Friday, March 11, 2005

Annan courts Hezbollah

AP headline: "U.N. Must Accept Hezbollah, Annan Says."

Annan's rationale is a textbook example of a politically correct, ethically bankrupt concept of moral equivalence:
Annan said the world needs to accept that in every society different groups may hold different views.

Let's compare Annan's views on known terror groups with those of President Bush, as expressed in an excerpt from his recent address at the National Defense University at Fort McNair:

Like an earlier generation, America is pursuing a clear strategy with our allies to achieve victory. Our immediate strategy is to eliminate terrorist threats abroad, so we do not have to face them here at home. The theory here is straightforward: terrorists are less likely to endanger our security if they are worried about their own security. When terrorists spend their days struggling to avoid death or capture, they are less capable of arming and training to commit new attacks. We will keep the terrorists on the run, until they have nowhere left to hide.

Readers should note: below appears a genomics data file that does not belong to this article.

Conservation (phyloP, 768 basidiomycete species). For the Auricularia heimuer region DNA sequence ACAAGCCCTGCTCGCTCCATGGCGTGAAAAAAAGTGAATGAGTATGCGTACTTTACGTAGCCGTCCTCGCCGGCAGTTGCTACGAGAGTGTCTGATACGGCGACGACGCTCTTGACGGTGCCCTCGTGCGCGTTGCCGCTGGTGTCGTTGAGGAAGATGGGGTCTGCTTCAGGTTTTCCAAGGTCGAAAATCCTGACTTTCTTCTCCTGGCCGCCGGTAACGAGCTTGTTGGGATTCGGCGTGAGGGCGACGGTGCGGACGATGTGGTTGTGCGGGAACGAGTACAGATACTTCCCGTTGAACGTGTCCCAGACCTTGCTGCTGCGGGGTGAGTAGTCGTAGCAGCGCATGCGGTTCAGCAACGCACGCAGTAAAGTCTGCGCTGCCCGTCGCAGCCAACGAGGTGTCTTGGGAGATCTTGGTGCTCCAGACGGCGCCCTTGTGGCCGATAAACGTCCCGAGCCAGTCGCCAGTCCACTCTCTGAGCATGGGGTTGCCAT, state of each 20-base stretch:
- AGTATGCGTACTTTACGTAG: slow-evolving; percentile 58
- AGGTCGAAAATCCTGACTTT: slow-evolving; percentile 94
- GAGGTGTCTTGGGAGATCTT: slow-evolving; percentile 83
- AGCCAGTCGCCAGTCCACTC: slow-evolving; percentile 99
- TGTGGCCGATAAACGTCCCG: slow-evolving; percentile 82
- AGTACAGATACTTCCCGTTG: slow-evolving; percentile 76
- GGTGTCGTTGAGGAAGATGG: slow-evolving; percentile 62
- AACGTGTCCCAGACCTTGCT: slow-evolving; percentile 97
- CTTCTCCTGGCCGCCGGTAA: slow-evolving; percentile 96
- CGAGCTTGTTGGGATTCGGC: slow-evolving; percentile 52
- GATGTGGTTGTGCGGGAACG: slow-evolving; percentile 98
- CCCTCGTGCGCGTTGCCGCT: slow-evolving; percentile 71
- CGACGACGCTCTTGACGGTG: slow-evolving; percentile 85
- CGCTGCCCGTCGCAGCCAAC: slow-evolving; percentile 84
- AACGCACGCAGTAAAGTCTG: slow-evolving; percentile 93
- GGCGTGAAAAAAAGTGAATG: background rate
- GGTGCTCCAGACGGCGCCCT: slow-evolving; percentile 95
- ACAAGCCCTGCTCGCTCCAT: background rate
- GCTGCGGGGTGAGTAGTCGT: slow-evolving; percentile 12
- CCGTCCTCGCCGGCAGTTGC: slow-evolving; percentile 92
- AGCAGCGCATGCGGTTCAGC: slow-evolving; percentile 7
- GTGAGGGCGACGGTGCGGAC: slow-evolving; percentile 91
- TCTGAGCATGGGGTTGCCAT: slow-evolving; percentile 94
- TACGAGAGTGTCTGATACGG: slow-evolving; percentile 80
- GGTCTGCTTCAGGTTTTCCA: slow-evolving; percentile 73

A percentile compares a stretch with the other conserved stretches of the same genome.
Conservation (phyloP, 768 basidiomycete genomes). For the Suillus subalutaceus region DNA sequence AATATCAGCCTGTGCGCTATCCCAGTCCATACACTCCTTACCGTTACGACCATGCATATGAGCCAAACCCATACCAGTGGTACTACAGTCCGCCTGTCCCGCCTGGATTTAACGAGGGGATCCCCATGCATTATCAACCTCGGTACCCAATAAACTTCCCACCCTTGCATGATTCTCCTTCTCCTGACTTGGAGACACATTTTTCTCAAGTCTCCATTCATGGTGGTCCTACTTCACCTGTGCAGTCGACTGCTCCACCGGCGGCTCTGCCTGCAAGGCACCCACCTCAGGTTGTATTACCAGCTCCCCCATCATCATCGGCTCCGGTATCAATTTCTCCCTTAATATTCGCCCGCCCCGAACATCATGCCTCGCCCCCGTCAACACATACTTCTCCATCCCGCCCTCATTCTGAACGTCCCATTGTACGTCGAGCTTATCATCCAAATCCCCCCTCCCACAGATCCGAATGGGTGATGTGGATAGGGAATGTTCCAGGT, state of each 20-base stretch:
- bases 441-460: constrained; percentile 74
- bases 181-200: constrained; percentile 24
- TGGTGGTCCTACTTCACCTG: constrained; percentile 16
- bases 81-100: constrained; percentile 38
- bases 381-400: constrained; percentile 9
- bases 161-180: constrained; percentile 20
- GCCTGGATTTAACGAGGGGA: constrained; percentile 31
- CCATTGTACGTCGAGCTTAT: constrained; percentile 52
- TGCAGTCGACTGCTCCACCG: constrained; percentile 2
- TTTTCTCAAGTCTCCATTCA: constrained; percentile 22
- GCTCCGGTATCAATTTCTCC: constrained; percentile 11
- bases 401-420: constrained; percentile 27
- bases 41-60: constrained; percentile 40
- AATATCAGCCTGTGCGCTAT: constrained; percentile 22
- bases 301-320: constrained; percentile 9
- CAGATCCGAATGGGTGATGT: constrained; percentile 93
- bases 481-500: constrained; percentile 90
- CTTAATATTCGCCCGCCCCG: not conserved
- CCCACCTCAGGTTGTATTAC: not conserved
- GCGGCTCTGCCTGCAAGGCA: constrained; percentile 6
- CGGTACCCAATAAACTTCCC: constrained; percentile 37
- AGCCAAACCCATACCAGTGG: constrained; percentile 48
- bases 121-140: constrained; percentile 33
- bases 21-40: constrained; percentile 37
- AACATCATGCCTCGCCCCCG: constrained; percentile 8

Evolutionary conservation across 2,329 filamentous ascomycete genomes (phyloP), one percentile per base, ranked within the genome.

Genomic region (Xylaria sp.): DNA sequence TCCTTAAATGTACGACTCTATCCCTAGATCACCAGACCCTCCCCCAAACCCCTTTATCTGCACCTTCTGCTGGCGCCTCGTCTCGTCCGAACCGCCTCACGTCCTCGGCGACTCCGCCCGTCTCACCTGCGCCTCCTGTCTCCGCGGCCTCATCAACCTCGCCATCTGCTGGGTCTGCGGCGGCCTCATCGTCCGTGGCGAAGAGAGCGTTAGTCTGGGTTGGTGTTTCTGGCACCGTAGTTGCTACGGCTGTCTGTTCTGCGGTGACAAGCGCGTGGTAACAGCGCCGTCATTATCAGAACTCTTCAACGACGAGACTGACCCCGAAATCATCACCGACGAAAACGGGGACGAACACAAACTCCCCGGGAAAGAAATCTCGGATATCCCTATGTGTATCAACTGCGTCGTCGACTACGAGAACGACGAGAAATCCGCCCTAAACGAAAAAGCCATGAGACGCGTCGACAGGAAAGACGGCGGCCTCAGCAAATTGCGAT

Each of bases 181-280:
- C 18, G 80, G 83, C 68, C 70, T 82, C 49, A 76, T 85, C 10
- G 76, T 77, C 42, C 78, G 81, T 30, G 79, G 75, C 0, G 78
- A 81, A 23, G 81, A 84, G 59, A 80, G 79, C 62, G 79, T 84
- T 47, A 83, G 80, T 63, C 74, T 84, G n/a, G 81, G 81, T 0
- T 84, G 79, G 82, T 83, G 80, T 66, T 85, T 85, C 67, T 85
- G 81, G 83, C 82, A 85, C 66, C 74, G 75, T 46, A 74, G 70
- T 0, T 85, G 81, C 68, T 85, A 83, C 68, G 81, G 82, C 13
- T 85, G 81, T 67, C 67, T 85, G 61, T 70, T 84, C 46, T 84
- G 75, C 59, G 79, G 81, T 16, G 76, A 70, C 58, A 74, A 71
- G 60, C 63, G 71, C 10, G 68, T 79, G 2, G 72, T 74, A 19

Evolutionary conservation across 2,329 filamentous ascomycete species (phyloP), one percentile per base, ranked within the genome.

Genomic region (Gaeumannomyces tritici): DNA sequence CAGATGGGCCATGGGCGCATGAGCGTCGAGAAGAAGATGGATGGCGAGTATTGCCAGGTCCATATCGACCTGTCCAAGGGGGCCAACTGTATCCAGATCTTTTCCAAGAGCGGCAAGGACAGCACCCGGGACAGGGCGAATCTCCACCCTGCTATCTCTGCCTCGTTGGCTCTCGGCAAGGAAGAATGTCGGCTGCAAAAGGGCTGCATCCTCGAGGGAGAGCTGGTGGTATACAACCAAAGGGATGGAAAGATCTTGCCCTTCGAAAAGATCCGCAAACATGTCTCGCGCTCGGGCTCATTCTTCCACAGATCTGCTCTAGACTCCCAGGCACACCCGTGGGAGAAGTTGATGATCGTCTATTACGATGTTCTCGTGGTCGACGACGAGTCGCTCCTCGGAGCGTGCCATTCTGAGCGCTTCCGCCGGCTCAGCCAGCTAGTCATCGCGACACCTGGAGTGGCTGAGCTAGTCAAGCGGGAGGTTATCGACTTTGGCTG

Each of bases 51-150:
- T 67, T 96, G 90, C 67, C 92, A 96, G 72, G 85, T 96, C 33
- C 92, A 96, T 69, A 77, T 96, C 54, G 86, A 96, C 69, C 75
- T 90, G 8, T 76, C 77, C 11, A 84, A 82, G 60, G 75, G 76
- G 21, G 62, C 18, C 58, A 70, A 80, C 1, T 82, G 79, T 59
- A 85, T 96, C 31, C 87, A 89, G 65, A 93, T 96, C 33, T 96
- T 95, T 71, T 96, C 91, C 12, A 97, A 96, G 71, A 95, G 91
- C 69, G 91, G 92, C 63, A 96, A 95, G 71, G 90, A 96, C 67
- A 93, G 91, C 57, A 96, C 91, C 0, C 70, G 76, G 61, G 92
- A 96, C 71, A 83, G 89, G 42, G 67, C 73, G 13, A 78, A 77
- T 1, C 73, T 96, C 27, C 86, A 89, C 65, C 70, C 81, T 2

The difference between Bush's sentiments and Annan's is telling. It is telling of the leadership each man provides; but more important, it is telling of the effectiveness of the two entities they lead. While Bush's US continues its emergence as the global leader in the defense of freedom and opposition to terror, Annan's UN slouches toward irrelevance.

Update: In related news, see "Kofi Annan Takes Credit for Iraq Vote."